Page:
Meanwhile Sverdlov, assigned to the Soviet Embassy in Paris, suspects his boss, General Golitysn, distrusts him, and insists Judith can be recruited as a spy, a story he shares with Judith when he visits her in London. Amidst drumbeat of suspicions on the cusp of betrayal and blackmail, a gaggle of real and possible double-agents abound in a tangled web amidst a budding Sverdlov-Judith love story that could also be a ruse.

Sverdlov pleads with Golitsyn for more time to recruit demure Judith, a ploy that’s wearing thin with the suspicious General. Sverdlov steals the "Blue" file, his bargaining chip with London to get asylum in Canada, and he finagles a romantic stop in Barbados where he is to meet Judith.

Sverdlov eludes an assassination attempt by Golitsyn’s agents at London Airport and meets Judith in Barbados where, sequestered in a beachside bungalow, they eventually consummate their relationship. But the General is hot on Sverdlov's tail and jets in a group of Soviet agents disguised as wealthy businessmen on holiday to attack the bungalow with napalm, an explosive bullet-riddled event that kills most of the agents, reportedly kills Sverdlov, destroys the "Blue" file, and traumatizes Judith, who narrowly escapes with her life.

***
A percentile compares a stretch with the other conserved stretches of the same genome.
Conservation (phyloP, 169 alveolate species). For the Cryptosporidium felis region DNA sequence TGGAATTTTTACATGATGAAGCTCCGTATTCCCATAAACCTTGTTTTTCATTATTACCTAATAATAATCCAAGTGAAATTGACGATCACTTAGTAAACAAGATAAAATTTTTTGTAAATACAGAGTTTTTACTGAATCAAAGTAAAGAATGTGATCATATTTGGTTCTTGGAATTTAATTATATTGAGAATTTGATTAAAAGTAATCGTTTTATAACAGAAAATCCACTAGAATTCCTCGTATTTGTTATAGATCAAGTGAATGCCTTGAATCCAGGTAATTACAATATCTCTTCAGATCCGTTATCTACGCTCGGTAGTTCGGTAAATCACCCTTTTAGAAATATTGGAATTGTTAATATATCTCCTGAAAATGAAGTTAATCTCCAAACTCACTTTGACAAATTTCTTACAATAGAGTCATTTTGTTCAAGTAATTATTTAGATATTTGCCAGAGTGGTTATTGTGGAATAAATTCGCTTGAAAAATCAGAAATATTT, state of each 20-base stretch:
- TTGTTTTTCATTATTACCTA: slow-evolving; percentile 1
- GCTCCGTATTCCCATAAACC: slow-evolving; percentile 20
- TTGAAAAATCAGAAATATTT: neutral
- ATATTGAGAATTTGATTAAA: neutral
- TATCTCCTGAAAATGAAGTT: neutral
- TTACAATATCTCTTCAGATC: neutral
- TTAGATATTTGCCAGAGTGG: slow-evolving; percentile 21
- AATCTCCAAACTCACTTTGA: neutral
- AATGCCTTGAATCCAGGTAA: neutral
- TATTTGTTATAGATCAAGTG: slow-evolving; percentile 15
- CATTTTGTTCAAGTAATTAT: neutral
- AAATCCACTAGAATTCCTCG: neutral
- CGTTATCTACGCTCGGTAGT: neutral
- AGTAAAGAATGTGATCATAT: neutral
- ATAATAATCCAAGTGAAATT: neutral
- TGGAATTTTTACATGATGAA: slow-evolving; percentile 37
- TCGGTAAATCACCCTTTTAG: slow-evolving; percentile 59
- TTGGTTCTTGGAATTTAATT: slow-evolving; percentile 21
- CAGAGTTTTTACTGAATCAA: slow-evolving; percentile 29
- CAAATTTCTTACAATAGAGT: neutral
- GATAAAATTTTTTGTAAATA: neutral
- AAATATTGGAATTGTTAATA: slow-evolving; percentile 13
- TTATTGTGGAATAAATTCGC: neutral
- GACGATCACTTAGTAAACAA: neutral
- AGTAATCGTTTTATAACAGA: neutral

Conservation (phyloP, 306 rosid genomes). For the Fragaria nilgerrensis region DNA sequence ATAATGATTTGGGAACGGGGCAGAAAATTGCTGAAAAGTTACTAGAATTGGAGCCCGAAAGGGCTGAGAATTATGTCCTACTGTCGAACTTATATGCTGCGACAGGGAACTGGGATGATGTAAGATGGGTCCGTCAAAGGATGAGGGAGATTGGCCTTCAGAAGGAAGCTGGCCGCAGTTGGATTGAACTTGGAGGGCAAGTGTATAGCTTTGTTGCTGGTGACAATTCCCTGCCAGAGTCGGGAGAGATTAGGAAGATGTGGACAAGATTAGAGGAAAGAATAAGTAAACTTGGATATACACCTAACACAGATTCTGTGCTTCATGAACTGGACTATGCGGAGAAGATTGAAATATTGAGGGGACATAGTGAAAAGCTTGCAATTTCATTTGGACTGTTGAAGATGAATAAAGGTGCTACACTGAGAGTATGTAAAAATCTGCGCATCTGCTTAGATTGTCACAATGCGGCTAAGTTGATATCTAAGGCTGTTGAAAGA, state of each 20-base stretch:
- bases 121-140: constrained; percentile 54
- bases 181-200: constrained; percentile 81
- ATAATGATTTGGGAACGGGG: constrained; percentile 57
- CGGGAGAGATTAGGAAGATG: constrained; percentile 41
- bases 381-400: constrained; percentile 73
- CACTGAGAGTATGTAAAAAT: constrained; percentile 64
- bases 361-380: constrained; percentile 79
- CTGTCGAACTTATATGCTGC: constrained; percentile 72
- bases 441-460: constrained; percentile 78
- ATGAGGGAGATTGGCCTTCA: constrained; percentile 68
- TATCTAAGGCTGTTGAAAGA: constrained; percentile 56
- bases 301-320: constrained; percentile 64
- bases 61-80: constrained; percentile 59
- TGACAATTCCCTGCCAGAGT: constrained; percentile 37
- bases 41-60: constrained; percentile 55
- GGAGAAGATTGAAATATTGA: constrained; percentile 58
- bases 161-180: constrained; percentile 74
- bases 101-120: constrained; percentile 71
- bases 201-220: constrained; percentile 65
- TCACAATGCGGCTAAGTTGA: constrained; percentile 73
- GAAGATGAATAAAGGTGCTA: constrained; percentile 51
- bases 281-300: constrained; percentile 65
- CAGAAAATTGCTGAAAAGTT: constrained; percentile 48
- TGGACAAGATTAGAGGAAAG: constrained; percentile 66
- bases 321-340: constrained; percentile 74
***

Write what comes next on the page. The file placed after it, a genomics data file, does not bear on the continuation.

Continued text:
Loder now knows "Blue" is Fergus Stephenson, a double agent he can now manipulate with low-grade information for Moscow, until the Soviets eventually believe Stephenson is a double agent against themselves and kill him, Loder postulates. Loder meets convalescing shell-shocked Judith in Barbados where he divulges that newspaper accounts of Sverdlov’s death were a false cover; seconds before the explosion Sverdlov was whisked away to Canada by MacLeod. Her doubts dissolve when Loder gives her an envelope that contains a tamarind seed.

Later on, in a bucolic Canadian mountain valley, Judith and Sverdlov share a lovers' embrace.